Our tour is led by two guides:  Catharina and Toni.  Catharina is German, and she is fluent in German, English, and Greek.  She has a deep love for Greece and Greek history, and we benefit by being led by Catharina to interesting places and hearing stories of Greek mythology.  Toni is Croatian, an athlete, and a lot of fun.  He cycles up hills with us and leads us in music at night.  Our crew are young and hard-working, and they run the ship and keep us supplied with good food and cold beer.  

 

There is cycling scheduled for each day -- rides of 12-20 miles -- with options each day for longer and shorter rides.  The tour company supplies hybrid bicycles, and tour members provide their own cycling gear; including shoes, gloves, helmets, shirts and shorts.  Catharina and Toni cycle with us, encourage us, keep us from getting lost, and entertain us with stories about Greek mythology, island life, and local customs. After each day’s cycling, Catharina and Toni save time for a swim in the Mediterranean Sea, next to our boat.  It’s refreshing and a great way to cool off!

 

Our handsome wooden boat is named the Panagiota.  She is a two-masted motor yacht, 19 feet wide and 75 feet long, built in 1990 and restored in 2001. We bunk in small, private air conditioned cabins with en-suite bathrooms.  There are 10 cabins for guests -- small, functional spaces -- some above and others below deck, and 4-5 places to hang out during the passages and when the ship is in dock. Some meals are on board and the food is plentiful and good.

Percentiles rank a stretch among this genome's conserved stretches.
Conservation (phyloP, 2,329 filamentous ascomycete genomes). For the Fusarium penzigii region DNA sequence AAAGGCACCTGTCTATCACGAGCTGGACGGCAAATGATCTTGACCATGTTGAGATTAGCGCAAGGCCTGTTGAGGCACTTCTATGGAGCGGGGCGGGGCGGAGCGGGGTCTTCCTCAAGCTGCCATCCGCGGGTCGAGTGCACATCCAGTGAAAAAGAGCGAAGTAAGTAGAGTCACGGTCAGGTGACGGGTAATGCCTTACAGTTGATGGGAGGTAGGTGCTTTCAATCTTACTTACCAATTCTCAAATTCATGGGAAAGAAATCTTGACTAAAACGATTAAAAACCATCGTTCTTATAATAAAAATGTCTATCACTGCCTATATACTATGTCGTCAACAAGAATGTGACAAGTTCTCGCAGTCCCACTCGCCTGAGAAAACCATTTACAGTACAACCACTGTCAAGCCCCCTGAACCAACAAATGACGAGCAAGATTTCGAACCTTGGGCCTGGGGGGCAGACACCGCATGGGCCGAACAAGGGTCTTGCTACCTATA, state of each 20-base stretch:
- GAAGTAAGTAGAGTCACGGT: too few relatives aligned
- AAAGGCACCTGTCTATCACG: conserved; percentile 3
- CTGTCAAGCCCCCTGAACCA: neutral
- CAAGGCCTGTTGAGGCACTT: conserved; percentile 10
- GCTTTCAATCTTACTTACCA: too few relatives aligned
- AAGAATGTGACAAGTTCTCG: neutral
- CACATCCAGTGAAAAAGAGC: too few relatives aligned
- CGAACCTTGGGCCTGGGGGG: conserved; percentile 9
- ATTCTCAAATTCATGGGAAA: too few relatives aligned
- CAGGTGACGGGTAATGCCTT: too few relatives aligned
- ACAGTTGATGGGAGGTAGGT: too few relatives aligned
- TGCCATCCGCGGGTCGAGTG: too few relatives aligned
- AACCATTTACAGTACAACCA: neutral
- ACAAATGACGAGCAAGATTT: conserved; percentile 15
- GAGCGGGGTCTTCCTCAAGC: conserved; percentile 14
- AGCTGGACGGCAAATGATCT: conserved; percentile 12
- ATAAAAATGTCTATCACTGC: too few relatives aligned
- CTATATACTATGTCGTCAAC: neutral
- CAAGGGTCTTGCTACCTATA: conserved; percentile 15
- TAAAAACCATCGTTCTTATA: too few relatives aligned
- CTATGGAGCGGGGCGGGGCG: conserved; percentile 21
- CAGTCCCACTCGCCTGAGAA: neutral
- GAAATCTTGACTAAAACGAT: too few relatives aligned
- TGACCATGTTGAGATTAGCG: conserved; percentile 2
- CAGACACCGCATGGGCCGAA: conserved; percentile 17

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Exploring the Islands 

Our first visit is to Seriphos, a small island with quaint villages, great beaches, and a feeling of peace-and-quiet.  From the harbor town of Livadi, we cycle in the heat to the main town of Seriphos, a sea of white and blue houses.  The lone building that doesn’t meet that scheme is the yellow town hall.  We return to the village for dinner, arriving around 7:30, and select a restaurant with outdoor seating.  We sit down at one of the deserted tables and order wine, spinach pies, and pork stew and relax under a clear sky and yellow moon.  As we wait for our food to arrive we began to feel sorry for the rather bored wait staff, but by nine o’clock the place is full and the waiters are hard at it.  Families arrive late, sit together, and visit -- grandparents, parents, and children -- having their evening meal and enjoying each other’s company.  The pace is slower here, and time is for sharing.  

 

The weather cools for our visit to the island of Kythnos on our second day, and we cycle up and over steep hills in the middle of the island. This is a stark land, with brown hills that are barren and eroded by winds after the Romans stripped its timber.  It’s now a lonely island with quaint villages and beautiful harbors.  We order coffee at the end of the ride and enjoy the hospitality of the locals, who are kind and helpful and do not seem to be in a hurry.  Dinner at one of the restaurants near the harbor includes two of the island’s specialties:  cheese and honey. Our favorite dish is feta cheese wrapped in filo dough, drizzled with honey, and cooked over a fire.    


 

The wind comes up the next morning as we sail to the island of Kea.  It’s an exciting crossing, with white-capped waves, some serious up-and-downs, and salt water spraying the boat.  It reminds us that we are on a small boat and subject to the elements.  We spend much of our third day exploring the small island of Kea by bicycle and are amazed to learn that it has been populated since 3,300 BC when a settlement formed near the harbor town of Korissia.  Our cycling is gorgeous – up and over mountains to the picturesque town of Ioulis, the capital of Kea, and a haven for artists and the wealthy from Athens.  From there, we coast down the hills and enjoy scenic overviews of the coastline and harbors on the way back to our waiting ship.